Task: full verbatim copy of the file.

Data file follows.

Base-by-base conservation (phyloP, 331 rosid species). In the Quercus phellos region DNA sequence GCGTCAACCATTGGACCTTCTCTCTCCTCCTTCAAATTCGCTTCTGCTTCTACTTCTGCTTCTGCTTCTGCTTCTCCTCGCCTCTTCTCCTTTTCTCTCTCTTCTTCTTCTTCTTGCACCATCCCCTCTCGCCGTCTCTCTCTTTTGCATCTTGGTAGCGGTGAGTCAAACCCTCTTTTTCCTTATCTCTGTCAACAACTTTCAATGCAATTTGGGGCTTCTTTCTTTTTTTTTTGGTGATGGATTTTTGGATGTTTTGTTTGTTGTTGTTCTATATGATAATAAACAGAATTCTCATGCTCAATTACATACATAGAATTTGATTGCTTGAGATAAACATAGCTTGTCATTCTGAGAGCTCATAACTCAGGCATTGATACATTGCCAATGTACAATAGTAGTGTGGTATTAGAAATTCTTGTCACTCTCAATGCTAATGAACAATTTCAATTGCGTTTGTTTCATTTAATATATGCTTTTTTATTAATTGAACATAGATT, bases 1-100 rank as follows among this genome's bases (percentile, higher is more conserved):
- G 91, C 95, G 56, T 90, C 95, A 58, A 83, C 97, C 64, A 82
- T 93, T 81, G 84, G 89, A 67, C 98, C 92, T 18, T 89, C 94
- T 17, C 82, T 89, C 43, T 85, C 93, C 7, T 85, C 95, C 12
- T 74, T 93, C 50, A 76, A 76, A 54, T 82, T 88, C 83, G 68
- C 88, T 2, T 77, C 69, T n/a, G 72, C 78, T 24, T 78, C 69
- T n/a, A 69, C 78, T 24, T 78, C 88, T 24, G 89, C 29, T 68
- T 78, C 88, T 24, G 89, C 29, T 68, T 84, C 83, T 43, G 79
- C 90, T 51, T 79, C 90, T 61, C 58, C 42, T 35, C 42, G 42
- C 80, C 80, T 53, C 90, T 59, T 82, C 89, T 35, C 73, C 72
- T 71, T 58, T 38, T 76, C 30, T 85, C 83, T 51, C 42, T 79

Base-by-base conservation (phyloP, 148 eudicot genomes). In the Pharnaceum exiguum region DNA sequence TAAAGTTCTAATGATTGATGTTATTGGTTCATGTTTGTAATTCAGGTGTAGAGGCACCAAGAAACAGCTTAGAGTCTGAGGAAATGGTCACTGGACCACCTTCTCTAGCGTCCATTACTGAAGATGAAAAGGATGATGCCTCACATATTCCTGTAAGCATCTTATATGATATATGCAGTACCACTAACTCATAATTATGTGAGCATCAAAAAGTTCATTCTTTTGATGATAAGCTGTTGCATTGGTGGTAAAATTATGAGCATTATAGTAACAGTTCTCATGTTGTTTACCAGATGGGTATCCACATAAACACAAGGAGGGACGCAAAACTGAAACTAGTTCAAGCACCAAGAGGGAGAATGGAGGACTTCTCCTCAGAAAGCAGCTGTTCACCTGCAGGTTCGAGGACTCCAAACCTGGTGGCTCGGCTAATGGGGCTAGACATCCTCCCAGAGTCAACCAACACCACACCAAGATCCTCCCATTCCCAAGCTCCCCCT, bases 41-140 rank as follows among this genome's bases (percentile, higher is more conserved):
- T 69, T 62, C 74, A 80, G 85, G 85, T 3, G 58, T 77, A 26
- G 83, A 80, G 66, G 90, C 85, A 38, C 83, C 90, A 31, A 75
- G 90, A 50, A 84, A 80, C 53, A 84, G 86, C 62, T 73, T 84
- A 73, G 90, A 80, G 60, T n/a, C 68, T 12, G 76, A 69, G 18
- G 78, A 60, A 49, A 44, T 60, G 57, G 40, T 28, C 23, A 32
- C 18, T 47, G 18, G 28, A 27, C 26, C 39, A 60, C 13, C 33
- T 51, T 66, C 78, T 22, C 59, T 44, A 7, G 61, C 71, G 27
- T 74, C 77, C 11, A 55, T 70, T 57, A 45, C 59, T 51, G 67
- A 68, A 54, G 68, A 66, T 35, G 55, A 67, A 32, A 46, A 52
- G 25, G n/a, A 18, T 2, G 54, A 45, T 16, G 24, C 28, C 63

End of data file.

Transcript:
Base-by-base conservation (phyloP, 331 rosid species). In the Quercus phellos region DNA sequence GCGTCAACCATTGGACCTTCTCTCTCCTCCTTCAAATTCGCTTCTGCTTCTACTTCTGCTTCTGCTTCTGCTTCTCCTCGCCTCTTCTCCTTTTCTCTCTCTTCTTCTTCTTCTTGCACCATCCCCTCTCGCCGTCTCTCTCTTTTGCATCTTGGTAGCGGTGAGTCAAACCCTCTTTTTCCTTATCTCTGTCAACAACTTTCAATGCAATTTGGGGCTTCTTTCTTTTTTTTTTGGTGATGGATTTTTGGATGTTTTGTTTGTTGTTGTTCTATATGATAATAAACAGAATTCTCATGCTCAATTACATACATAGAATTTGATTGCTTGAGATAAACATAGCTTGTCATTCTGAGAGCTCATAACTCAGGCATTGATACATTGCCAATGTACAATAGTAGTGTGGTATTAGAAATTCTTGTCACTCTCAATGCTAATGAACAATTTCAATTGCGTTTGTTTCATTTAATATATGCTTTTTTATTAATTGAACATAGATT, bases 1-100 rank as follows among this genome's bases (percentile, higher is more conserved):
- G 91, C 95, G 56, T 90, C 95, A 58, A 83, C 97, C 64, A 82
- T 93, T 81, G 84, G 89, A 67, C 98, C 92, T 18, T 89, C 94
- T 17, C 82, T 89, C 43, T 85, C 93, C 7, T 85, C 95, C 12
- T 74, T 93, C 50, A 76, A 76, A 54, T 82, T 88, C 83, G 68
- C 88, T 2, T 77, C 69, T n/a, G 72, C 78, T 24, T 78, C 69
- T n/a, A 69, C 78, T 24, T 78, C 88, T 24, G 89, C 29, T 68
- T 78, C 88, T 24, G 89, C 29, T 68, T 84, C 83, T 43, G 79
- C 90, T 51, T 79, C 90, T 61, C 58, C 42, T 35, C 42, G 42
- C 80, C 80, T 53, C 90, T 59, T 82, C 89, T 35, C 73, C 72
- T 71, T 58, T 38, T 76, C 30, T 85, C 83, T 51, C 42, T 79

Base-by-base conservation (phyloP, 148 eudicot genomes). In the Pharnaceum exiguum region DNA sequence TAAAGTTCTAATGATTGATGTTATTGGTTCATGTTTGTAATTCAGGTGTAGAGGCACCAAGAAACAGCTTAGAGTCTGAGGAAATGGTCACTGGACCACCTTCTCTAGCGTCCATTACTGAAGATGAAAAGGATGATGCCTCACATATTCCTGTAAGCATCTTATATGATATATGCAGTACCACTAACTCATAATTATGTGAGCATCAAAAAGTTCATTCTTTTGATGATAAGCTGTTGCATTGGTGGTAAAATTATGAGCATTATAGTAACAGTTCTCATGTTGTTTACCAGATGGGTATCCACATAAACACAAGGAGGGACGCAAAACTGAAACTAGTTCAAGCACCAAGAGGGAGAATGGAGGACTTCTCCTCAGAAAGCAGCTGTTCACCTGCAGGTTCGAGGACTCCAAACCTGGTGGCTCGGCTAATGGGGCTAGACATCCTCCCAGAGTCAACCAACACCACACCAAGATCCTCCCATTCCCAAGCTCCCCCT, bases 41-140 rank as follows among this genome's bases (percentile, higher is more conserved):
- T 69, T 62, C 74, A 80, G 85, G 85, T 3, G 58, T 77, A 26
- G 83, A 80, G 66, G 90, C 85, A 38, C 83, C 90, A 31, A 75
- G 90, A 50, A 84, A 80, C 53, A 84, G 86, C 62, T 73, T 84
- A 73, G 90, A 80, G 60, T n/a, C 68, T 12, G 76, A 69, G 18
- G 78, A 60, A 49, A 44, T 60, G 57, G 40, T 28, C 23, A 32
- C 18, T 47, G 18, G 28, A 27, C 26, C 39, A 60, C 13, C 33
- T 51, T 66, C 78, T 22, C 59, T 44, A 7, G 61, C 71, G 27
- T 74, C 77, C 11, A 55, T 70, T 57, A 45, C 59, T 51, G 67
- A 68, A 54, G 68, A 66, T 35, G 55, A 67, A 32, A 46, A 52
- G 25, G n/a, A 18, T 2, G 54, A 45, T 16, G 24, C 28, C 63